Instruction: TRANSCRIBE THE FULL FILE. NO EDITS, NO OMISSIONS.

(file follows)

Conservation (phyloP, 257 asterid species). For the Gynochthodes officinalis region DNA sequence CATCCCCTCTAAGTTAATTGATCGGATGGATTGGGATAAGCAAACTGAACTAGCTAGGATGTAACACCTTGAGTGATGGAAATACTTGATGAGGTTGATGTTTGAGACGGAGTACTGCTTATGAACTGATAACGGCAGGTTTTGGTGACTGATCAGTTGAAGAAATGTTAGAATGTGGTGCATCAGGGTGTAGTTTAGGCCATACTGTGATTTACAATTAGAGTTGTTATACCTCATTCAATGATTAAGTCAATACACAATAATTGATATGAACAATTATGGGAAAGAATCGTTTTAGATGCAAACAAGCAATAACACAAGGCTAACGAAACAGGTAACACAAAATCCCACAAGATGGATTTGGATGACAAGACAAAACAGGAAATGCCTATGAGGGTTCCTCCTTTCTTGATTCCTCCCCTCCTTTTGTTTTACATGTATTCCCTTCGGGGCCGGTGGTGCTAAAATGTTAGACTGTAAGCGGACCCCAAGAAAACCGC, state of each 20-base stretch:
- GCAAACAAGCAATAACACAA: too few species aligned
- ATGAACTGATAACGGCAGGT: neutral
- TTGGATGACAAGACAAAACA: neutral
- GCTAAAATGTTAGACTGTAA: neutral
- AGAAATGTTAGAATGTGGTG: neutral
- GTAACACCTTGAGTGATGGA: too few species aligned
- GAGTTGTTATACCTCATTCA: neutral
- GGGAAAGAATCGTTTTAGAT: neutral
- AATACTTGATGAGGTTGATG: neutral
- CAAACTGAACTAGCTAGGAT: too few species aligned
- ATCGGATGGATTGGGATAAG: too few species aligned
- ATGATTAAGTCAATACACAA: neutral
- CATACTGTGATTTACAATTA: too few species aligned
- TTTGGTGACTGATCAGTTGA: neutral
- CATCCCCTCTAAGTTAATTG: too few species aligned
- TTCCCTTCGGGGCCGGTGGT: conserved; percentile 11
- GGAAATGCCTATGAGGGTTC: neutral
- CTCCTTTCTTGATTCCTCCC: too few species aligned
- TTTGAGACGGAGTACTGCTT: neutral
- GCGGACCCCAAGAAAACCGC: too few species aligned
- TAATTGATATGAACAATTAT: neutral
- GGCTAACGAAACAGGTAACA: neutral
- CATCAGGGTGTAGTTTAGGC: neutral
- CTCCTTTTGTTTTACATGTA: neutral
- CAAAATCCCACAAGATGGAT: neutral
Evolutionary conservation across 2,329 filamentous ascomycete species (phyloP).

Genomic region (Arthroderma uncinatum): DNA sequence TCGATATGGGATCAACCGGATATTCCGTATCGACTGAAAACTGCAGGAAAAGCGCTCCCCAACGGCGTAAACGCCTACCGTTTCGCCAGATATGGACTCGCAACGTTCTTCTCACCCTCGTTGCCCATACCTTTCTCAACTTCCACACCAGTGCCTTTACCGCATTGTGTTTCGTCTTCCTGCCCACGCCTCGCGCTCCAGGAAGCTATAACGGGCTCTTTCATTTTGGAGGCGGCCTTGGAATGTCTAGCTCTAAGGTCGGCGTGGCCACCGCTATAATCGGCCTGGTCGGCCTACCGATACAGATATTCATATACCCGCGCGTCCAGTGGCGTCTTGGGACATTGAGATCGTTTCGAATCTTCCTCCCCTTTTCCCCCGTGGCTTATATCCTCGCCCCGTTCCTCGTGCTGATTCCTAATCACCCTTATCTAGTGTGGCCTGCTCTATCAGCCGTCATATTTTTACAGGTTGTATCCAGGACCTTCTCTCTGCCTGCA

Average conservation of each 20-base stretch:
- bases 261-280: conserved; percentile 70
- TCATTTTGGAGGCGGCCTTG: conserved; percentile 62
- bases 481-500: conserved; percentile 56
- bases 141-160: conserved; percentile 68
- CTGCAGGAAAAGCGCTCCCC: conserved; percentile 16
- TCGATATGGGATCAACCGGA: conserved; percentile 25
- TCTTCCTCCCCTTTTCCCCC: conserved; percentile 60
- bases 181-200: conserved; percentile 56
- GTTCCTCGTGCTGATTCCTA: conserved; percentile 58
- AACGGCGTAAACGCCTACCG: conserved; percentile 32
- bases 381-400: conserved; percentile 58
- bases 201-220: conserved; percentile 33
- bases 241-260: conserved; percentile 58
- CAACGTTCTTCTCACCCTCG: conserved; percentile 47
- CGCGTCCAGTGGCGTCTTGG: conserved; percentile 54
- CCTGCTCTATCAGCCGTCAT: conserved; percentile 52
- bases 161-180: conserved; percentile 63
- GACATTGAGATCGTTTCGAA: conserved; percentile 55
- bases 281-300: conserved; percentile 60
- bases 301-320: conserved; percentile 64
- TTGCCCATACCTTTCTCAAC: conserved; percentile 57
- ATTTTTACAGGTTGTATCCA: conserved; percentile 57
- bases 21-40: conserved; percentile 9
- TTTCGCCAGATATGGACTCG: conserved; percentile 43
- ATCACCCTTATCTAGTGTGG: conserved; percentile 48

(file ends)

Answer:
Conservation (phyloP, 257 asterid species). For the Gynochthodes officinalis region DNA sequence CATCCCCTCTAAGTTAATTGATCGGATGGATTGGGATAAGCAAACTGAACTAGCTAGGATGTAACACCTTGAGTGATGGAAATACTTGATGAGGTTGATGTTTGAGACGGAGTACTGCTTATGAACTGATAACGGCAGGTTTTGGTGACTGATCAGTTGAAGAAATGTTAGAATGTGGTGCATCAGGGTGTAGTTTAGGCCATACTGTGATTTACAATTAGAGTTGTTATACCTCATTCAATGATTAAGTCAATACACAATAATTGATATGAACAATTATGGGAAAGAATCGTTTTAGATGCAAACAAGCAATAACACAAGGCTAACGAAACAGGTAACACAAAATCCCACAAGATGGATTTGGATGACAAGACAAAACAGGAAATGCCTATGAGGGTTCCTCCTTTCTTGATTCCTCCCCTCCTTTTGTTTTACATGTATTCCCTTCGGGGCCGGTGGTGCTAAAATGTTAGACTGTAAGCGGACCCCAAGAAAACCGC, state of each 20-base stretch:
- GCAAACAAGCAATAACACAA: too few species aligned
- ATGAACTGATAACGGCAGGT: neutral
- TTGGATGACAAGACAAAACA: neutral
- GCTAAAATGTTAGACTGTAA: neutral
- AGAAATGTTAGAATGTGGTG: neutral
- GTAACACCTTGAGTGATGGA: too few species aligned
- GAGTTGTTATACCTCATTCA: neutral
- GGGAAAGAATCGTTTTAGAT: neutral
- AATACTTGATGAGGTTGATG: neutral
- CAAACTGAACTAGCTAGGAT: too few species aligned
- ATCGGATGGATTGGGATAAG: too few species aligned
- ATGATTAAGTCAATACACAA: neutral
- CATACTGTGATTTACAATTA: too few species aligned
- TTTGGTGACTGATCAGTTGA: neutral
- CATCCCCTCTAAGTTAATTG: too few species aligned
- TTCCCTTCGGGGCCGGTGGT: conserved; percentile 11
- GGAAATGCCTATGAGGGTTC: neutral
- CTCCTTTCTTGATTCCTCCC: too few species aligned
- TTTGAGACGGAGTACTGCTT: neutral
- GCGGACCCCAAGAAAACCGC: too few species aligned
- TAATTGATATGAACAATTAT: neutral
- GGCTAACGAAACAGGTAACA: neutral
- CATCAGGGTGTAGTTTAGGC: neutral
- CTCCTTTTGTTTTACATGTA: neutral
- CAAAATCCCACAAGATGGAT: neutral
Evolutionary conservation across 2,329 filamentous ascomycete species (phyloP).

Genomic region (Arthroderma uncinatum): DNA sequence TCGATATGGGATCAACCGGATATTCCGTATCGACTGAAAACTGCAGGAAAAGCGCTCCCCAACGGCGTAAACGCCTACCGTTTCGCCAGATATGGACTCGCAACGTTCTTCTCACCCTCGTTGCCCATACCTTTCTCAACTTCCACACCAGTGCCTTTACCGCATTGTGTTTCGTCTTCCTGCCCACGCCTCGCGCTCCAGGAAGCTATAACGGGCTCTTTCATTTTGGAGGCGGCCTTGGAATGTCTAGCTCTAAGGTCGGCGTGGCCACCGCTATAATCGGCCTGGTCGGCCTACCGATACAGATATTCATATACCCGCGCGTCCAGTGGCGTCTTGGGACATTGAGATCGTTTCGAATCTTCCTCCCCTTTTCCCCCGTGGCTTATATCCTCGCCCCGTTCCTCGTGCTGATTCCTAATCACCCTTATCTAGTGTGGCCTGCTCTATCAGCCGTCATATTTTTACAGGTTGTATCCAGGACCTTCTCTCTGCCTGCA

Average conservation of each 20-base stretch:
- bases 261-280: conserved; percentile 70
- TCATTTTGGAGGCGGCCTTG: conserved; percentile 62
- bases 481-500: conserved; percentile 56
- bases 141-160: conserved; percentile 68
- CTGCAGGAAAAGCGCTCCCC: conserved; percentile 16
- TCGATATGGGATCAACCGGA: conserved; percentile 25
- TCTTCCTCCCCTTTTCCCCC: conserved; percentile 60
- bases 181-200: conserved; percentile 56
- GTTCCTCGTGCTGATTCCTA: conserved; percentile 58
- AACGGCGTAAACGCCTACCG: conserved; percentile 32
- bases 381-400: conserved; percentile 58
- bases 201-220: conserved; percentile 33
- bases 241-260: conserved; percentile 58
- CAACGTTCTTCTCACCCTCG: conserved; percentile 47
- CGCGTCCAGTGGCGTCTTGG: conserved; percentile 54
- CCTGCTCTATCAGCCGTCAT: conserved; percentile 52
- bases 161-180: conserved; percentile 63
- GACATTGAGATCGTTTCGAA: conserved; percentile 55
- bases 281-300: conserved; percentile 60
- bases 301-320: conserved; percentile 64
- TTGCCCATACCTTTCTCAAC: conserved; percentile 57
- ATTTTTACAGGTTGTATCCA: conserved; percentile 57
- bases 21-40: conserved; percentile 9
- TTTCGCCAGATATGGACTCG: conserved; percentile 43
- ATCACCCTTATCTAGTGTGG: conserved; percentile 48